You can’t take your possessions to the grave, but you certainly can Will it to your loved ones!
With globalisation and increased international travels, with the ever-growing options and ease of investing internationally, you find yourself with overseas bank accounts and properties, and even eligibility to work and live overseas. As your assets and investments are no longer restrained by international boundaries, and as you turn your mind to planning your estate and legacy, you inadvertently have to consider how to effectively contain, distribute or protect these assets for your beneficiaries. You have to contemplate how your overseas assets are properly distributed to your loved ones – otherwise, they could very well be left neglected and ignored, or even squandered, simply because they were overlooked!
Due to the different laws and foreign jurisdictions that can apply to your overseas assets, it can become tricky when trying to ensure that your Will is not inadvertently rendered invalid overseas. There are generally two approaches to avoid that situation:
- Creating a separate Will for each jurisdiction where your assets lie; and
- Including the overseas assets in a Will made in Singapore.
Creating a separate Will for each jurisdiction where your assets lie
In your will, you appoint a person to carry out your instructions on how to divide your assets. This person is called your executor. You can appoint one or more persons as your executor but for simplicity, we will refer to the executor as a female singular.
Upon your death, before your executor can take hold of your assets within a jurisdiction, she must obtain the local court’s order that grants her such authority. The court requires the will to be valid in that jurisdiction. The laws on the validity of wills and the laws that may apply to override even valid wills can vary between jurisdictions. Therefore, the simplest way to ensure that your intentions regarding your assets in a particular country are carried out accordingly is to write a will in that particular jurisdiction with sound legal advice. That way, you can minimise the risk of the local court refusing to recognise your will, the risk of your instructions in a valid will from being superseded by other laws in force.
Is a jurisdiction the same as a country?
In Singapore, the laws on wills and administration are uniform within the country. This may not be so in other countries. For example, in the United States, laws can differ between states. If you are writing a will in a country such as the United States, it would make sense to write a will in the State where your assets lie.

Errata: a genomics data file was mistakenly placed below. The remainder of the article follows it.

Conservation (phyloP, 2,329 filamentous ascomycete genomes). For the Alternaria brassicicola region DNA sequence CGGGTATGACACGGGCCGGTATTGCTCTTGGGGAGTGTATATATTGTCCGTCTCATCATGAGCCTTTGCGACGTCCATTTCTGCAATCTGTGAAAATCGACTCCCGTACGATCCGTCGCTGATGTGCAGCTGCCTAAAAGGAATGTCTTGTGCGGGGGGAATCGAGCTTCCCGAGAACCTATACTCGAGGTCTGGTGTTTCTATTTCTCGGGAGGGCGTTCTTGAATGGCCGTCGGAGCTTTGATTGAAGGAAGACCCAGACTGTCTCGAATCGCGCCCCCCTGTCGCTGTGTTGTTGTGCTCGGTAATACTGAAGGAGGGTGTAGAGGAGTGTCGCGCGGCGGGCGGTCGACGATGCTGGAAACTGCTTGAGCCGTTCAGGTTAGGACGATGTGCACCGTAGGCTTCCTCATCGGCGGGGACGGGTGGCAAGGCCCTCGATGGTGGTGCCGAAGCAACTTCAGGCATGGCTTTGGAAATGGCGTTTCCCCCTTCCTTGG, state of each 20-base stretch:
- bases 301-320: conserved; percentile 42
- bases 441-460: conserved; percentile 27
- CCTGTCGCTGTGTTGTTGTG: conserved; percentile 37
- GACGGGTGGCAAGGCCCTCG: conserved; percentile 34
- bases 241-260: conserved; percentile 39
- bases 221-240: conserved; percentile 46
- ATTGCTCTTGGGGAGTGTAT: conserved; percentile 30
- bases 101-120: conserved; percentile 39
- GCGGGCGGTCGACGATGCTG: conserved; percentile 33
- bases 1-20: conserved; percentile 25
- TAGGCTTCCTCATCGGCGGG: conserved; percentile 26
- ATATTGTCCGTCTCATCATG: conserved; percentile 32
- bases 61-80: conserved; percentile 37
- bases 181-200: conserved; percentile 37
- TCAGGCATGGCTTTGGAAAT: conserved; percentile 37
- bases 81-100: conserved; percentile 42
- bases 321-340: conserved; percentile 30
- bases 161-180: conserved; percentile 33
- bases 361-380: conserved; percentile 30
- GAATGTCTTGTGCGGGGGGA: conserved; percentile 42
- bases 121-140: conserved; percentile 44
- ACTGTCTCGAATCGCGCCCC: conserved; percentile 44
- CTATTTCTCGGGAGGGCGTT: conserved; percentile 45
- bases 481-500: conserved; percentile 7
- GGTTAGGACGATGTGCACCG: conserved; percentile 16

Do you mean that when I have assets in a particular jurisdiction, I must write a will there and my executor still has to obtain a court order there before she can take charge of my assets in that jurisdiction?
Generally yes. There are costs associated with writing a will and costs to your estate for obtaining a court order in each jurisdiction. It is, therefore, useful to consider the effect on your estate planning when distributing assets across jurisdictions.
If I write separate wills for each jurisdiction, can the change of a will in one jurisdiction affect those in others?
There is a real risk that a subsequent will cancels an earlier one in another jurisdiction. Therefore, where you have a separate will for each jurisdiction, it is critical that each will is restricted only to assets within that jurisdiction. A will drafted by a qualified lawyer with clear instructions and sound advice will help you avoid this problem.
Including your overseas assets in a Will made in Singapore
It is possible for your will in Singapore to direct your executor on certain overseas assets. Commonwealth countries such as Malaysia and Australia are able to recognise and “reseal” probate granted by the Singapore court. This means that you can write a will for your assets in Singapore and also include assets in such countries without having to write a separate will in each of them. This can be useful if the majority of your assets are in Singapore and your assets in such a countries are simple, such as a single bank account or a single property.
However, resealing a foreign grant also involves a court application and, with it, associated time and costs. In some instances, even though there are assets in a jurisdiction, the executors may have to make a better financial judgment to abandon those assets due to the costs of getting access to them. You may, therefore, wish to consider the size of your foreign assets as compared with the potential costs of administration.
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This article does not constitute legal advice or a legal opinion on any matter discussed and, accordingly, it should not be relied upon. It should not be regarded as a comprehensive statement of the law and practice in this area. If you require any advice or information, please speak to a practicing lawyer in your jurisdiction. No individual who is a member, partner, shareholder or consultant of, in or to any constituent part of Interstellar Group Pte. Ltd. accepts or assumes responsibility, or has any liability, to any person in respect of this article.